Parent/Pastor Thoughts on VBS

This week we sent our kids to 2 different VBS, 1 Baptist and 1 Methodist. My wife and I are both clergy serving a church that

hasn’t hosted VBS in the 5 years we’ve been there, this is the first time we’ve sent the kids to VBS and here’s what that distance helped us see.


1.VBS really is a gift to parents, primarily those who don’t volunteer to help with it. Hours of free engagement, activity and learning. Kids come home both excited and exhausted. So good. And if you’re not helping, it gives you Summer space to breathe.


2.VBS levels the “experience” playing field for church volunteers and is a great entry-level gig. Spoke to two volunteers who had joined their church within the last 2 yrs and they said they met more fellow church members through VBS than any other opportunity.


3.Nothing else requires a church to be intergenerational like VBS. It’s so good and rich to see older guides leading kids, curmudgeon church members door greeting preschoolers and Youth learning bible stories to teach them to littles.


4.Jesus is still dying on Thursdays at VBS…why? Why does Jesus have to die at VBS at all? Aren’t there better venues for helping kids hear the story of Jesus’ death? #talkingtoyouGroup.


5.VBS as predominantly practiced isn’t creation care conscious. One featured a stage-length underwater reef made of Cut Pool Noodles (that looked INCREDIBLE). What do you do with that after VBS is over? Does it make a tour of High School “Enchantment Under The Sea” dances? Does it become a new exotic backdrop for Dillards family portraits? Maybe curriculum offered suggestions for upcycling it- hope so, but doubt it. TONS of consumer waste are produced by a single VBS. Both kids got Fanny packs packed with novelties- times 200 kids.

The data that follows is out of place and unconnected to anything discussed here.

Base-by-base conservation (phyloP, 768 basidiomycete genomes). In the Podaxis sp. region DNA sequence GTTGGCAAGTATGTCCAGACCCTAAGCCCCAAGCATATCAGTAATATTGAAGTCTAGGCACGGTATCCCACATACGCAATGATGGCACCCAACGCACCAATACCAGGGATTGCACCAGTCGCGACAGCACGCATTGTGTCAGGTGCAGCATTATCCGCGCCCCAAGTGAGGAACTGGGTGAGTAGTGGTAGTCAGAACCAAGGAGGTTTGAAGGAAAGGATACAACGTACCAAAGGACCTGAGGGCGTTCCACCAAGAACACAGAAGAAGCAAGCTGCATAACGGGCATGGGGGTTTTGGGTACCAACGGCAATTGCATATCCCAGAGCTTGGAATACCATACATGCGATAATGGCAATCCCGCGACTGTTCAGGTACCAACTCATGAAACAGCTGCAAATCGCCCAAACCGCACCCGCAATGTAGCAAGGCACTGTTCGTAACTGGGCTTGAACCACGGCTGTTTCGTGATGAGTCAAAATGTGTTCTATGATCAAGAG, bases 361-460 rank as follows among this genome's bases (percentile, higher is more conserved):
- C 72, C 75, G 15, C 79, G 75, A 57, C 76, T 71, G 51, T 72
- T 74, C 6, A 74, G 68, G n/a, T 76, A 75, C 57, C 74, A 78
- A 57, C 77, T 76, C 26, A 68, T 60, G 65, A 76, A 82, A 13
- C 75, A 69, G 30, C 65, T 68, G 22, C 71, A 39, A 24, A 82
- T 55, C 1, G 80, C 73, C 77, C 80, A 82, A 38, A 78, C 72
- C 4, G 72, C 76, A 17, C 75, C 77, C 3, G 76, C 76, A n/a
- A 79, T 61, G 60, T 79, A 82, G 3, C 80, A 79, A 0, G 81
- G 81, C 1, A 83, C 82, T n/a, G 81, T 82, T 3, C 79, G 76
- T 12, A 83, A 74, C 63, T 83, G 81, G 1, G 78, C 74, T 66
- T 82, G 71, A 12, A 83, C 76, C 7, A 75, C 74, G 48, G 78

6. Curriculum writers have gotten damn good at making pop-y, catchy faith-forming songs and dances. Our kids are singing them constantly and beg us to play them in the car (and VBS folk have put the songs on streaming services). None are terribly annoying.


7.And yet- they’re still trying to set beloved traditional hymns in pop contexts. Great Is Thy Faithfulness as an ‘80s rock ballad…I mean, I still sang along but…ugh...


8.There will always be complainers at VBS. Overheard at the end of week picnic, from a person who used to organize this particular church VBS: “The Video Skits are fine and all, but wasn’t it so much better when our people did them?” Production value wise? Nope nope nope.


9.Crafts have been domesticated. The Other Rev. made an ashtray at her childhood 1980s VBS in West TX, and at one small town VBS I went to as a kid I was handed a nail, hammer and small rough cut of sheet metal to make “punch hole art.” Tetanus be damned. Is it really a VBS craft if in some way your life or the life of the volunteer helping you isn’t threatened with physical harm for the sake a new keepsake that your loved ones may immediately throw away?


10.It doesn’t matter if you have a Rock Concert VBS or a Camp Simple Song VBS- what matters is the energy, the love and the faith that you show. Both churches had different approaches, and our girls loved both equally. Both were really well done.


11.Lastly- for years I’ve heard clergy belabor VBS (and have done that myself); the amount of effort, arguments, and resources it takes. After 1 week of sending my kids to it for the first time (in 2 places), I totally see the value of it in the broader community….

and I am humbled that a group of people would work that hard (when they don’t have to) to provide that for my family who will likely never come to their church. It’s wonderful to see faithfulness in my kids in new ways.


So Thank you for reading this unintentional VBS dissertation this is more than I think I’ve ever tweeted…like, collectively, and frankly I’m pretty shocked I chose VBS as my first thread topic. Enjoy!


Reverend Ryan Motter-Associate Minister at Community Christian Church in Kansas City, Missouri


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